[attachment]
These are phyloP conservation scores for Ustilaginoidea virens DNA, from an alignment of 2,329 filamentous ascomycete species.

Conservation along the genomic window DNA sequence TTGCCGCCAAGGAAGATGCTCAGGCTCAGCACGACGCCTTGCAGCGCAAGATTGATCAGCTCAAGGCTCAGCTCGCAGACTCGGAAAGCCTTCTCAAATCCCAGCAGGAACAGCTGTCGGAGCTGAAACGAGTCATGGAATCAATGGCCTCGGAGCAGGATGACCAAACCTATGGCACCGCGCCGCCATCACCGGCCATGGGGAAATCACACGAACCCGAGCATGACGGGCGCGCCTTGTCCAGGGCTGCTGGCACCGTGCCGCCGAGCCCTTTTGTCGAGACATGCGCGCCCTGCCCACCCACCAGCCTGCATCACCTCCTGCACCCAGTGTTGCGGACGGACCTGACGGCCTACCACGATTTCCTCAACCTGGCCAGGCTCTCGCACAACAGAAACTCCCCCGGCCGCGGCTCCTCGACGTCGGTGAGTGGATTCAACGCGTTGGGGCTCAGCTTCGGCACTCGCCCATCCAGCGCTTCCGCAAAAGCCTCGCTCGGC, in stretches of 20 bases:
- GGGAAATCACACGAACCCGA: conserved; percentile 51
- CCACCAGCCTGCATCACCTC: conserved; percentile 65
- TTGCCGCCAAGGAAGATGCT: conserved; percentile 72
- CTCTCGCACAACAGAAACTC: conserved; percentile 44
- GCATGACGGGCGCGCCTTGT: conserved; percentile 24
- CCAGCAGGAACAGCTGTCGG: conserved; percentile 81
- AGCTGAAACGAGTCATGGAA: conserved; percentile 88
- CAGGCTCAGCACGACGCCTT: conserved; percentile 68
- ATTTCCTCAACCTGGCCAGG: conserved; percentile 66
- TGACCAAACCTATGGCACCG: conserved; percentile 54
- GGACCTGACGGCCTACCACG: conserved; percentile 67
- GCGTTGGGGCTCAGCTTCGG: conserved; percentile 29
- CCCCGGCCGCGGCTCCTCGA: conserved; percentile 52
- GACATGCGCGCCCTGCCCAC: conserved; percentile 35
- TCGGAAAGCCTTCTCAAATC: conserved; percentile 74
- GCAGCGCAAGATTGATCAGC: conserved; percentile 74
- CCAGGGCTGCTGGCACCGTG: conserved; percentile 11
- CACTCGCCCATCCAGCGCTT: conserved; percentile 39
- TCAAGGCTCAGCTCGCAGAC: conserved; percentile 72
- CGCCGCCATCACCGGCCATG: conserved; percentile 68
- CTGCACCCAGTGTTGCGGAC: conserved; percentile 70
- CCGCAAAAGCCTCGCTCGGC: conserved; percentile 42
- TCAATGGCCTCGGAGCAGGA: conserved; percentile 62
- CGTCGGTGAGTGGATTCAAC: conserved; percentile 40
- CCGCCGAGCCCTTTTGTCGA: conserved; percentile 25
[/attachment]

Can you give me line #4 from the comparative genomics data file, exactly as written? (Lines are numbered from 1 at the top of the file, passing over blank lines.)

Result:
- CCACCAGCCTGCATCACCTC: conserved; percentile 65